Cook Political Report shifts three Senate races toward Republicans

The Cook Political Report, a nonpartisan election handicapper, shifted three Senate races in favor of Republicans as well as one Senate race toward Democrats less than five weeks out from the midterm elections.

Cook moved Senate races in Montana, Nebraska and New Jersey all in favor of Republicans. Sen. Jon TesterJonathan (Jon) TesterSenators scramble to save infrastructure deal Bipartisan group says it's still on track after setback on Senate floor GOP blocks infrastructure debate as negotiators near deal MORE (D-Mont.) faces one of the most competitive race this cycle, which was shifted from "lean Democratic" to "toss-up." Tester is running against state auditor Matt Rosendale (R) in a state where President TrumpDonald TrumpCuban embassy in Paris attacked by gasoline bombs Trump Jr. inches past DeSantis as most popular GOP figure in new poll: Axios Trump endorses Ken Paxton over George P. Bush in Texas attorney general race MORE won by double-digits in 2016.

Jennifer Duffy, a Senate race analyst at Cook Political Report, said Tester initially looked likely to sail to reelection with a comfortable lead in polling and Rosendale facing a crowded primary. Duffy noted that the fight over Supreme Court nominee Brett Kavanaugh's nomination is energizing the GOP base, though she still gives Tester a slight advantage in the toss-up race.

Tester has said he won't vote to confirm Kavanaugh, who faces sexual assault allegations that have threatened to derail his nomination. Kavanaugh has vehemently denied all allegations.

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“The ongoing saga over Brett Kavanaugh’s Supreme Court nomination is also galvanizing the base as Republicans remind voters that Tester voted against Neil Gorsuch, Trump’s first nominee, and has already stated that he will vote against Kavanaugh,” Duffy said.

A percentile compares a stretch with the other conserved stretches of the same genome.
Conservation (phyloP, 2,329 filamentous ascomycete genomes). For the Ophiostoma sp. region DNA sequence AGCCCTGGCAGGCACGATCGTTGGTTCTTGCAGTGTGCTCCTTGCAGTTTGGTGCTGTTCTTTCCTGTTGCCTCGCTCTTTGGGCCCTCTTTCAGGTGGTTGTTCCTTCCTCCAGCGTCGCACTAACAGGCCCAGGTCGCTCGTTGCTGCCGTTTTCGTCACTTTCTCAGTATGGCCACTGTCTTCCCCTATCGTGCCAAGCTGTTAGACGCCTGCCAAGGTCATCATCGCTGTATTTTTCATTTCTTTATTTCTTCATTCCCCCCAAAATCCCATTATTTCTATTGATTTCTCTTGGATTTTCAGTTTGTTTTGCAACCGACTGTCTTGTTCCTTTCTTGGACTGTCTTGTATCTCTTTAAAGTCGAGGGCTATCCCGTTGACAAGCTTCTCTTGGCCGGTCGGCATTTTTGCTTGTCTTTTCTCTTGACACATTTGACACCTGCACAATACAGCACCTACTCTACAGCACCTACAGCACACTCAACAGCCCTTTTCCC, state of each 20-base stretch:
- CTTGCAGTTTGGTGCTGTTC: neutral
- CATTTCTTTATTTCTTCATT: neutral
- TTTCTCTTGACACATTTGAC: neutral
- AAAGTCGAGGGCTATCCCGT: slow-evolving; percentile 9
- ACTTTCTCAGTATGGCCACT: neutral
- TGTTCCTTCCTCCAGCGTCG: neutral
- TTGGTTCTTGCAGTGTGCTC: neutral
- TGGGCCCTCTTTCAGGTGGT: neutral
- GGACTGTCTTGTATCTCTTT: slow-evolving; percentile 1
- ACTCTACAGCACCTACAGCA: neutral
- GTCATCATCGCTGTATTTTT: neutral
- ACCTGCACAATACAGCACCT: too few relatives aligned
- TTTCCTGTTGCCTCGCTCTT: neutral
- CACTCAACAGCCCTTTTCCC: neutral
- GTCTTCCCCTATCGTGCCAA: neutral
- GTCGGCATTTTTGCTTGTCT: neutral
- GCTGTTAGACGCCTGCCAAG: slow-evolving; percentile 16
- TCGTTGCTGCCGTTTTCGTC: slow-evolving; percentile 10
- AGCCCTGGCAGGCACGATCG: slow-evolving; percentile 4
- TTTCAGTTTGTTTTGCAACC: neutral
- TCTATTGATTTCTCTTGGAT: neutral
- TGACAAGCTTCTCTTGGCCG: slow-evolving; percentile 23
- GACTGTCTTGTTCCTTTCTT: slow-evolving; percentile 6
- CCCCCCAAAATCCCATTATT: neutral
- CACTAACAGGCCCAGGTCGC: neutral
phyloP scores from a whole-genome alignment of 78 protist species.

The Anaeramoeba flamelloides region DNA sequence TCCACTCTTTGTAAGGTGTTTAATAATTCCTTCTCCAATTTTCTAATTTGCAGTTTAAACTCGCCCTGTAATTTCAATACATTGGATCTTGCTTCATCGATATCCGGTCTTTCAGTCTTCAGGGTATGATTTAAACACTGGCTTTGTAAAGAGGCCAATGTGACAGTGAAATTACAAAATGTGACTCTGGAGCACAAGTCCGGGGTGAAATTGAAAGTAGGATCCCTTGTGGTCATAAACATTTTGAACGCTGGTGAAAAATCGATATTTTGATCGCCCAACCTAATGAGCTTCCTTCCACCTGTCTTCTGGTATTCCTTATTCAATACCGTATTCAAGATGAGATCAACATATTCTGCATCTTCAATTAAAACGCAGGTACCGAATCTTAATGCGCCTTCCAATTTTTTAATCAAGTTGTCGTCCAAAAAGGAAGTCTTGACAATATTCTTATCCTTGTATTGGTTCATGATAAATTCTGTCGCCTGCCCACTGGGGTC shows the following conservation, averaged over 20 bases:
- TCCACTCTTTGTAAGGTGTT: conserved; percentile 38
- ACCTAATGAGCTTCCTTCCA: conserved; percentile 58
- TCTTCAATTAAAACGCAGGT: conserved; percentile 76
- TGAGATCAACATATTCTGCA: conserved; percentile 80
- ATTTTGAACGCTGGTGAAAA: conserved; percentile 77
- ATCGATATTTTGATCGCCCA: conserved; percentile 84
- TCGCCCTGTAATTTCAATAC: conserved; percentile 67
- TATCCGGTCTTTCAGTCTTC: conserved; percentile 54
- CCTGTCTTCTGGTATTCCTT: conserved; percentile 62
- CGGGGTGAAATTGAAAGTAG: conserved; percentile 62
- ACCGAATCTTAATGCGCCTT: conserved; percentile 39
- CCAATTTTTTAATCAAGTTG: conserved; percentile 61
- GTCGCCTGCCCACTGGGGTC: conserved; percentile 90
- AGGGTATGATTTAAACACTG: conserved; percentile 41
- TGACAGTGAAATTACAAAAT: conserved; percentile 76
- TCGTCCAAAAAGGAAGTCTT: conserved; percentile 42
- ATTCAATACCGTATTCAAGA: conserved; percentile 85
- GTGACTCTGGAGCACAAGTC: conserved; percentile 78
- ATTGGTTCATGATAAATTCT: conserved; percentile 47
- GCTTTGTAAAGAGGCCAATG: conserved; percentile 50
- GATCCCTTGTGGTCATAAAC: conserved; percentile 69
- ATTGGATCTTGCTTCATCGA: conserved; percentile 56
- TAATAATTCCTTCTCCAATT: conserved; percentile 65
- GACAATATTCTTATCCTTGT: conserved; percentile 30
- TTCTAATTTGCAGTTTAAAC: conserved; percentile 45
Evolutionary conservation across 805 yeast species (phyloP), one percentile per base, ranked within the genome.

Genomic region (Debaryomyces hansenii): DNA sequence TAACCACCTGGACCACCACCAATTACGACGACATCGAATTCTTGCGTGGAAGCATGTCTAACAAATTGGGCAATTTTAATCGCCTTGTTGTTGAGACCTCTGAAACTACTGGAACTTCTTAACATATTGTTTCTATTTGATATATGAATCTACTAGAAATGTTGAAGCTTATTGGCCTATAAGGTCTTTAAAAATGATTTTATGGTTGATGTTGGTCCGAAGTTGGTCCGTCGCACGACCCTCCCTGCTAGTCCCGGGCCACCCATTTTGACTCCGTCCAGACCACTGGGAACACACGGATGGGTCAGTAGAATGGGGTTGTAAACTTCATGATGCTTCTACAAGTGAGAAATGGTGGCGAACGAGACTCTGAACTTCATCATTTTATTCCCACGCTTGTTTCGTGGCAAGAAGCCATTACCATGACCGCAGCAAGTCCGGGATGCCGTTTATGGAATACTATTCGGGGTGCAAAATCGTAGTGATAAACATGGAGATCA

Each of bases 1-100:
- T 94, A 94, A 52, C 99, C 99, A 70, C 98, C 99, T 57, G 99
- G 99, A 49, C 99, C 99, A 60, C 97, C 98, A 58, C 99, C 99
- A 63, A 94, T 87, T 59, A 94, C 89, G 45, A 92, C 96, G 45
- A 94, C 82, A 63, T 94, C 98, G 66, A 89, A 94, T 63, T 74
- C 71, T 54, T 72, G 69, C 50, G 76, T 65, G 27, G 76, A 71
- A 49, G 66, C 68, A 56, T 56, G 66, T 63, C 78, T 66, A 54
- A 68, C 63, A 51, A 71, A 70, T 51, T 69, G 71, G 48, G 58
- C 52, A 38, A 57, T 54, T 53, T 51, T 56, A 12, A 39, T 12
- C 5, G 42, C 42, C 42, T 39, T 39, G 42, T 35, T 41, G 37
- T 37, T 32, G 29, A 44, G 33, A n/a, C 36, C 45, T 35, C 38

“While the race is moving to Toss Up based on both public and private polling showing the contest within the margin of error, we’ll put a thumb on the scale for Tester.”

Cook also moved Sen. Bob MenendezRobert (Bob) MenendezLobbying world This week: Congress starts summer sprint The Innovation and Competition Act is progressive policy MORE’s (D-N.J.) race from "likely Democratic" to "lean Democratic" and Sen. Deb FischerDebra (Deb) Strobel FischerLawmakers introduce bill allowing higher ethanol blend in gasoline after ruling Lobbying world On The Money: May jobs report to land at pivotal moment in Biden agenda | Biden, top GOP negotiator agree to continue infrastructure talks Friday MORE’s (R-Neb.) race from "likely Republican" to "solid Republican."

New Jersey has been a surprisingly competitive race in a blue state where Trump remains unpopular. Menendez faces a tough race from former pharmaceutical CEO Bob Hugin, who’s poured in tens of millions of dollars into his Senate campaign.

Polls have been all over the place with Menendez ahead of Hugin by anywhere from 2 to 11 points. Menendez is still favored to win a third term, but must overcome low favorability that stems from his past corruption case. His trial ended in a hung jury and federal prosecutors later dropped the charges.

“This race is more competitive than a Senate contest in a good year for Democrats in a state as blue as New Jersey should be,” Duffy said. “This is entirely on Menendez and the baggage he brings into the race. He maintains the advantage going into the final stretch, but the race is worth watching and moves to the Lean Democratic column.”

The election handicapper also shifted Ohio’s Senate race toward Democrats. Sen. Sherrod BrownSherrod Campbell BrownSenate Democrats press administration on human rights abuses in Philippines GOP sees debt ceiling as its leverage against Biden Sunday shows preview: Bipartisan infrastructure talks drag on; Democrats plow ahead with Jan. 6 probe MORE (D-Ohio) has consistently lead Rep. Jim RenacciJames (Jim) B. RenacciGovernors' races see flood of pro-Trump candidates Former House Republican to challenge DeWine for Ohio gubernatorial nomination The Hill's Morning Report - Presented by Facebook - Republicans seek to sink Jan. 6 commission MORE (R-Ohio) by double-digit margins, despite Trump winning the state by 8 points in 2016. Cook moves the race from "lean Democratic" to "likely Democratic."

Republicans are looking to hold onto their slim 51-49 seat majority in the Senate. The party faces a favorable map, with 10 Democratic senators up for reelection in states Trump carried.

Still, some states like Ohio have already fallen off the map for Republicans. And other competitive races that’ll likely determine which party controls the Senate are still in a dead heat.